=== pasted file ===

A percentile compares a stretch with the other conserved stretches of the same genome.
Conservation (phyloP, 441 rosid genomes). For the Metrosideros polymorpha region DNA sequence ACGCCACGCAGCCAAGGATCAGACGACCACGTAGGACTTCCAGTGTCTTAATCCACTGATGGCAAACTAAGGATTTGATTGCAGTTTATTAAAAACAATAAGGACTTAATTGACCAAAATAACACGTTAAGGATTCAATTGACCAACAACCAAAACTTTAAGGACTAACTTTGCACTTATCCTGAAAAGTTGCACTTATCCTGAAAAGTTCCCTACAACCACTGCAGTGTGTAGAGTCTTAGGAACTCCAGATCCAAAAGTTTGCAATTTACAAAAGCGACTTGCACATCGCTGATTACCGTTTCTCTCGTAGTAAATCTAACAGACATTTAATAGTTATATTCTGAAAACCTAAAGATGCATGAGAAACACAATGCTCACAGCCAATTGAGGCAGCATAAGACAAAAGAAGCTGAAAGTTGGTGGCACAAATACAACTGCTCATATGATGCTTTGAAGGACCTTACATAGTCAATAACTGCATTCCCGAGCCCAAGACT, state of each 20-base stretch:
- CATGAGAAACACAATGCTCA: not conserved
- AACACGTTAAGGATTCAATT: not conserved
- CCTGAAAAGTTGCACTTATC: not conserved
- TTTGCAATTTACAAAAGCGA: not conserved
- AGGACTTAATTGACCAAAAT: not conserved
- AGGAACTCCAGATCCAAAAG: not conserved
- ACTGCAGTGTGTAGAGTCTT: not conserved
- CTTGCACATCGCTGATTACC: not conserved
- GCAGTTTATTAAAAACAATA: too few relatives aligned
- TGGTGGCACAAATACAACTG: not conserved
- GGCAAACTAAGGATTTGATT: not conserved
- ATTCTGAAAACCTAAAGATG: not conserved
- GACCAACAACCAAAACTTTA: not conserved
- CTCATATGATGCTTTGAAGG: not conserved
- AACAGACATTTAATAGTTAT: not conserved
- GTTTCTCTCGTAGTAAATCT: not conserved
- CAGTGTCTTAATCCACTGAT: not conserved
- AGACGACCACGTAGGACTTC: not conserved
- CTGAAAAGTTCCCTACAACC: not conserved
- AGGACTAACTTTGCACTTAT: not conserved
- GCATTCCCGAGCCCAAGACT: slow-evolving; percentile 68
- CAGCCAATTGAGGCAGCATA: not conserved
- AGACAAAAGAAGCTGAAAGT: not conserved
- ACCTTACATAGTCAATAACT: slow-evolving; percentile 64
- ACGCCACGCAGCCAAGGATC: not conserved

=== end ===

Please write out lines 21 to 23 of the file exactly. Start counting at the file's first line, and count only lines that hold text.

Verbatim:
- CTGAAAAGTTCCCTACAACC: not conserved
- AGGACTAACTTTGCACTTAT: not conserved
- GCATTCCCGAGCCCAAGACT: slow-evolving; percentile 68